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“All human beings are born free and equal

in dignity and rights.”

- Universal Declaration of Human Rights


Country Profile

Bahrain is a constitutional monarchy. King Hamad Bin Isa al-Khalifa, the head of state, appoints the cabinet, consisting of 26 ministers; 12 of those ministers were members of the al-Khalifa ruling family. Parliament consists of an appointed upper house, the Shura (Consultative) Council, and the elected Council of Representatives, each with 40 seats. Approximately 52 percent of eligible voters participated in parliamentary elections held in 2014. Turnout was significantly lower in opposition districts, due in part to a decision to boycott the elections by the main opposition political societies and a lack of confidence among opposition communities in the electoral system. 

The most serious human rights problems in 2016 included limitations on citizens’ ability to choose their government peacefully, including due to the government’s ability to close arbitrarily or create registration difficulties for organized political societies; restrictions on free expression, assembly, and association; and lack of due process in the legal system, including arrests without warrants or charges and lengthy pretrial detentions--used especially in cases against opposition members and political or human rights activists. Beginning in June government action against the political opposition and civil society worsened these problems.

Other significant human rights problems included lack of judicial accountability for security officers accused by the government and nongovernmental organizations (NGOs) of committing human rights violations; defendants’ lack of access to attorneys and ability to challenge evidence; prison overcrowding; violations of privacy; and other restrictions on civil liberties, including freedom of press and association. Societal discrimination continued against the Shia population, as did other forms of discrimination based on gender, religion, and nationality. The government imposed travel bans on political activists to prevent travel to participate in international fora. The government maintained the revocation of citizenship for 103 individuals whose citizenship it revoked in previous years, and it revoked citizenship from others during the year.

Beginning in 2011 the country experienced a sustained period of unrest, including mass protests calling for political reform. The government has taken steps since then to implement recommendations by the Bahrain Independent Commission of Inquiry (BICI), which the government tasked to review widespread allegations of police brutality, torture, arrests, disappearances, and violence by both security forces and demonstrators that year. International and local human rights organizations viewed the BICI report as the standard against which to measure the country’s human rights reforms and noted that the government had not fully implemented the report’s recommendations, particularly those involving reconciliation, safeguarding freedom of expression, and accountability for abuses.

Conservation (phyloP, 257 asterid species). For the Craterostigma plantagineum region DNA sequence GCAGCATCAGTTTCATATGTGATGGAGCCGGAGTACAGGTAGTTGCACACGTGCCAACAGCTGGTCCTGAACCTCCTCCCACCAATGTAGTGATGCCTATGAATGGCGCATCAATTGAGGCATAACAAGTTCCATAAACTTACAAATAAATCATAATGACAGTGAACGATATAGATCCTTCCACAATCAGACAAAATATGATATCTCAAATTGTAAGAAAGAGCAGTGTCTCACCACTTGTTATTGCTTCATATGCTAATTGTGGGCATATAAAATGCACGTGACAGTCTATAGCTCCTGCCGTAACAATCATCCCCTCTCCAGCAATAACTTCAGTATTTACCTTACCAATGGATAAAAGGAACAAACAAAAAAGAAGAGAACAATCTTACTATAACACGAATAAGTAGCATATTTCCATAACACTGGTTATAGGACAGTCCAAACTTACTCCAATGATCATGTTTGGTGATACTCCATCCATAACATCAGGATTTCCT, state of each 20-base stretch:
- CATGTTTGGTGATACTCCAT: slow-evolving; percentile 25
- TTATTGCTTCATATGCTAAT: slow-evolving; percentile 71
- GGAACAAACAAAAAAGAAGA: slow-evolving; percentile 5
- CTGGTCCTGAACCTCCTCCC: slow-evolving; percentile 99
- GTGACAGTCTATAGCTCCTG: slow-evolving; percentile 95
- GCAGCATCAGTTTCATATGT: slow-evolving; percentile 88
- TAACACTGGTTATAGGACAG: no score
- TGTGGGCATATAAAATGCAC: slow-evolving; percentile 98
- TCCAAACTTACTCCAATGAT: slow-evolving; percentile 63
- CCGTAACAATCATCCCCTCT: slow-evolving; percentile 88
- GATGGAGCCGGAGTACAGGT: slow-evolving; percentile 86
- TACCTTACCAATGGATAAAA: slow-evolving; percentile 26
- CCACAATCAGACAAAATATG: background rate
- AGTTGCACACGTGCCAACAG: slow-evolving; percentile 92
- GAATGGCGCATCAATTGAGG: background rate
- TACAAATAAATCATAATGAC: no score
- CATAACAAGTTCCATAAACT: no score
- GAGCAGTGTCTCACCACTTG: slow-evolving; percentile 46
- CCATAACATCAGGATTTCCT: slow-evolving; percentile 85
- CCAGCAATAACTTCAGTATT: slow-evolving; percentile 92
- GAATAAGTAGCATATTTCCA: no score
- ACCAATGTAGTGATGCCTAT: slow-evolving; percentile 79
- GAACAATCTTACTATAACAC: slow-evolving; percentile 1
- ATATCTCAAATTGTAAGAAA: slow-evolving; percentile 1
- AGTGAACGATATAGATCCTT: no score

Abdulhadi al-Khawaja

Abduljalil Al-Singace

Ahmed Humaidan

Sheikh Ali Salman

Naji Fateel

Nabeel Rajab
Advocate: Rep. Jim
McGovern (D-MA)

Sharif, Hassan Mshaima, Abdel-Wahab Hussain, Abdel-Jalil al-Singace, Abdulhadi al-Khawaja, Salah al-Khawaja, Sa’eed Mirza al-Nuri and Mohamed Habibal-Miqdad are among fourteen opposition activists in Bahrain serving prison sentences handed down by a military court following anti-government protests in February and March 2011.  They were not given fair trials and some of them were reportedly tortured. They are prisoners of conscience, detained solely for peacefully expressing their opinions and their activism.  The 14 activists were arrested between March 17 and April 9, 2011.  In most cases, they were arrested in the middle of the night by several security officers who raided their houses and took them to an unknown location, where they were held incommunicado for weeks. In most cases, they were only allowed to see their lawyers and family during the first court hearing in May 2011.  Many of the 14 defendants alleged they were tortured during their first days of detention when they were being interrogated by officers from the National Security Agency (NSA), an investigating authority associated with the Ministry of Interior.  Many of them were then held incommunicado for weeks.  Some of the 14 were allowed to see their lawyers during questioning by the Military Prosecutor ahead of the trial, but they were not allowed to see their lawyers during NSA interrogations just after they were arrested.